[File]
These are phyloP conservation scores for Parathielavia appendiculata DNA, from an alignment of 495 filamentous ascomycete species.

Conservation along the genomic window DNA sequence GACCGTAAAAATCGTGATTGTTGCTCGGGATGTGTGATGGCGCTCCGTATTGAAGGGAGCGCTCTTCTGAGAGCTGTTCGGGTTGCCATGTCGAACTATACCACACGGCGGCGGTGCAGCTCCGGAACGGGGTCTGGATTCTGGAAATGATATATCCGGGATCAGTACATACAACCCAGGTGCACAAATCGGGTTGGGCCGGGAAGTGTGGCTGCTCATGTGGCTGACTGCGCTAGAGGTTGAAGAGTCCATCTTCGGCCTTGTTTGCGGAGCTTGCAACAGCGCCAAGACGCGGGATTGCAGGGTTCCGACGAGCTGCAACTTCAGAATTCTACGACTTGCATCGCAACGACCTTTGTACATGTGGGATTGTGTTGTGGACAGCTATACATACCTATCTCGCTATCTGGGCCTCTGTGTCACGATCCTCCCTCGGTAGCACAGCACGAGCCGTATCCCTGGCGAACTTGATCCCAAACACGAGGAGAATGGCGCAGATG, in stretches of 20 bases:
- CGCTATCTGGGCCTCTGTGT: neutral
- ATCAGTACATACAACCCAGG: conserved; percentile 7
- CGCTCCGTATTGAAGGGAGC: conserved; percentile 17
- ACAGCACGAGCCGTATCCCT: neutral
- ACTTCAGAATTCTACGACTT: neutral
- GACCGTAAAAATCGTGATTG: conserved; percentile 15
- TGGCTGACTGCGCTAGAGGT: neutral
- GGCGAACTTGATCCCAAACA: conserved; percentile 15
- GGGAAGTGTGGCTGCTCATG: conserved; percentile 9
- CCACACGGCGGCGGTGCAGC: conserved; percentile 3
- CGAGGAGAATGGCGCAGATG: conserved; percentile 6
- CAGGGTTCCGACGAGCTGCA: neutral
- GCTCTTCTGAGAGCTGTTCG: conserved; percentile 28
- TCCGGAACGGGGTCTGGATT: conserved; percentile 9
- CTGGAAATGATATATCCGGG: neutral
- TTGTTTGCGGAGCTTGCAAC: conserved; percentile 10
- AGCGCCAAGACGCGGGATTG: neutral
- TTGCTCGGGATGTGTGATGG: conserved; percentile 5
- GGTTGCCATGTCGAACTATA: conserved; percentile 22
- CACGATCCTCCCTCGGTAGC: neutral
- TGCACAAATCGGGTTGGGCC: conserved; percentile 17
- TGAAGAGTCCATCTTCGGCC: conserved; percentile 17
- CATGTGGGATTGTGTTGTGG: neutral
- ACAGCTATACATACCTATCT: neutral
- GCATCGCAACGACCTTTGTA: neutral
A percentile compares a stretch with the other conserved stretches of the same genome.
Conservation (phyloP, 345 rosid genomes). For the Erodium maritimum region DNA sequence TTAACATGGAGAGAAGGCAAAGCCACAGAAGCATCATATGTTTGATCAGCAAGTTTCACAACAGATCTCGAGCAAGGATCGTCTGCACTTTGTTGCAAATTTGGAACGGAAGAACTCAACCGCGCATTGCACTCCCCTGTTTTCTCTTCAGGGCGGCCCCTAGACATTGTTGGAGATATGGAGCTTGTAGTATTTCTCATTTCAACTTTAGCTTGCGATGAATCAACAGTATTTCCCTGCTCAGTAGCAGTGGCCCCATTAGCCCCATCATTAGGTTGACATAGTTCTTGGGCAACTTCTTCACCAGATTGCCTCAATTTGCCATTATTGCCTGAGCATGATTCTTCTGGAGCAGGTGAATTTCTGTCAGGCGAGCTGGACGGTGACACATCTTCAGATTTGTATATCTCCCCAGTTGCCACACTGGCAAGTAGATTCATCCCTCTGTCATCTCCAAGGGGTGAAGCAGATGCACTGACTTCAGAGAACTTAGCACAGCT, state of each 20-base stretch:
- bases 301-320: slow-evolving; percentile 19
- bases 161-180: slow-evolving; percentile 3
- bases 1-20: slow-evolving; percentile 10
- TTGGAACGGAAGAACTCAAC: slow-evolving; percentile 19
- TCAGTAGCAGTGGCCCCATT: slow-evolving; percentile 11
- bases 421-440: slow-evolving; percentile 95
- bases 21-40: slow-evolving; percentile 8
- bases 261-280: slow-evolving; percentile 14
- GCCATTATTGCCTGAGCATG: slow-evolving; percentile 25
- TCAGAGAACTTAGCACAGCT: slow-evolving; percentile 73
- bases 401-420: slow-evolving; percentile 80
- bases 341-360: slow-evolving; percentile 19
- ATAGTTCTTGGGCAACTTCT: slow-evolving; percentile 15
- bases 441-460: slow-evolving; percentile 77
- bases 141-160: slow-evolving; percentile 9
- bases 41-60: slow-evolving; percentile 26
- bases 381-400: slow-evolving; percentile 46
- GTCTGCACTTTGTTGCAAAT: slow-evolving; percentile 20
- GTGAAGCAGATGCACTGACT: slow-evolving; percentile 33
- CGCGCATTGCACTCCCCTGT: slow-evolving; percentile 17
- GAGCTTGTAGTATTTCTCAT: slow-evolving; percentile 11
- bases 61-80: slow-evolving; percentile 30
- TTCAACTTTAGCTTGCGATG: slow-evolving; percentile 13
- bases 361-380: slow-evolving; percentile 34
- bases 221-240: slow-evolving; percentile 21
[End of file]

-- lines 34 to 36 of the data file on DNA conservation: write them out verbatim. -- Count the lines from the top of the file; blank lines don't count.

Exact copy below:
- TCAGTAGCAGTGGCCCCATT: slow-evolving; percentile 11
- bases 421-440: slow-evolving; percentile 95
- bases 21-40: slow-evolving; percentile 8